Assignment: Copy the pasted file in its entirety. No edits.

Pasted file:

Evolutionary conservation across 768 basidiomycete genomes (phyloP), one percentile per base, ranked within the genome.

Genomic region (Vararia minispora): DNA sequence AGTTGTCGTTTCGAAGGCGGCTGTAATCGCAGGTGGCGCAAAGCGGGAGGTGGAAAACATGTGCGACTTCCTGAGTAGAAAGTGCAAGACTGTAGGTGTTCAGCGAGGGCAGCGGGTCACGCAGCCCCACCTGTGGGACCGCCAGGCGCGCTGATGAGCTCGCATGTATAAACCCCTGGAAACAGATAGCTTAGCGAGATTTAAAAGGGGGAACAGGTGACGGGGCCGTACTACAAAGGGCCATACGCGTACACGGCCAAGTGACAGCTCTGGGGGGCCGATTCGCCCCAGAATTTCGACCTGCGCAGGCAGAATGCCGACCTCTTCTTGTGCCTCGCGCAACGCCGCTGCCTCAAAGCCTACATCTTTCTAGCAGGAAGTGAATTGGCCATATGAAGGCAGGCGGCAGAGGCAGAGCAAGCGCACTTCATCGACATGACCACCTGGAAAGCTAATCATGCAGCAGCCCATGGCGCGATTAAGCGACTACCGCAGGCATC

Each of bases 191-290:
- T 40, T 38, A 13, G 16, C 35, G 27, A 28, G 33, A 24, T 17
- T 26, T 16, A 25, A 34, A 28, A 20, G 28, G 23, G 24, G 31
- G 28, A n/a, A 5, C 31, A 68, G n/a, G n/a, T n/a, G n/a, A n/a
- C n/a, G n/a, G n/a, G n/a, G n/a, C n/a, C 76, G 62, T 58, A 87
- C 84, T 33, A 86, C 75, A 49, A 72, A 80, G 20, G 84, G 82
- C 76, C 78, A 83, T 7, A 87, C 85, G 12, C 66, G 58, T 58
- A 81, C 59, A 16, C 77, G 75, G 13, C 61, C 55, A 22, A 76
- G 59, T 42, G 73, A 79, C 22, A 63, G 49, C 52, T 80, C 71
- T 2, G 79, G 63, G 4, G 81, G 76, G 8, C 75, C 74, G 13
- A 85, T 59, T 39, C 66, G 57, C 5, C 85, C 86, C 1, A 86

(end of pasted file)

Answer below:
Evolutionary conservation across 768 basidiomycete genomes (phyloP), one percentile per base, ranked within the genome.

Genomic region (Vararia minispora): DNA sequence AGTTGTCGTTTCGAAGGCGGCTGTAATCGCAGGTGGCGCAAAGCGGGAGGTGGAAAACATGTGCGACTTCCTGAGTAGAAAGTGCAAGACTGTAGGTGTTCAGCGAGGGCAGCGGGTCACGCAGCCCCACCTGTGGGACCGCCAGGCGCGCTGATGAGCTCGCATGTATAAACCCCTGGAAACAGATAGCTTAGCGAGATTTAAAAGGGGGAACAGGTGACGGGGCCGTACTACAAAGGGCCATACGCGTACACGGCCAAGTGACAGCTCTGGGGGGCCGATTCGCCCCAGAATTTCGACCTGCGCAGGCAGAATGCCGACCTCTTCTTGTGCCTCGCGCAACGCCGCTGCCTCAAAGCCTACATCTTTCTAGCAGGAAGTGAATTGGCCATATGAAGGCAGGCGGCAGAGGCAGAGCAAGCGCACTTCATCGACATGACCACCTGGAAAGCTAATCATGCAGCAGCCCATGGCGCGATTAAGCGACTACCGCAGGCATC

Each of bases 191-290:
- T 40, T 38, A 13, G 16, C 35, G 27, A 28, G 33, A 24, T 17
- T 26, T 16, A 25, A 34, A 28, A 20, G 28, G 23, G 24, G 31
- G 28, A n/a, A 5, C 31, A 68, G n/a, G n/a, T n/a, G n/a, A n/a
- C n/a, G n/a, G n/a, G n/a, G n/a, C n/a, C 76, G 62, T 58, A 87
- C 84, T 33, A 86, C 75, A 49, A 72, A 80, G 20, G 84, G 82
- C 76, C 78, A 83, T 7, A 87, C 85, G 12, C 66, G 58, T 58
- A 81, C 59, A 16, C 77, G 75, G 13, C 61, C 55, A 22, A 76
- G 59, T 42, G 73, A 79, C 22, A 63, G 49, C 52, T 80, C 71
- T 2, G 79, G 63, G 4, G 81, G 76, G 8, C 75, C 74, G 13
- A 85, T 59, T 39, C 66, G 57, C 5, C 85, C 86, C 1, A 86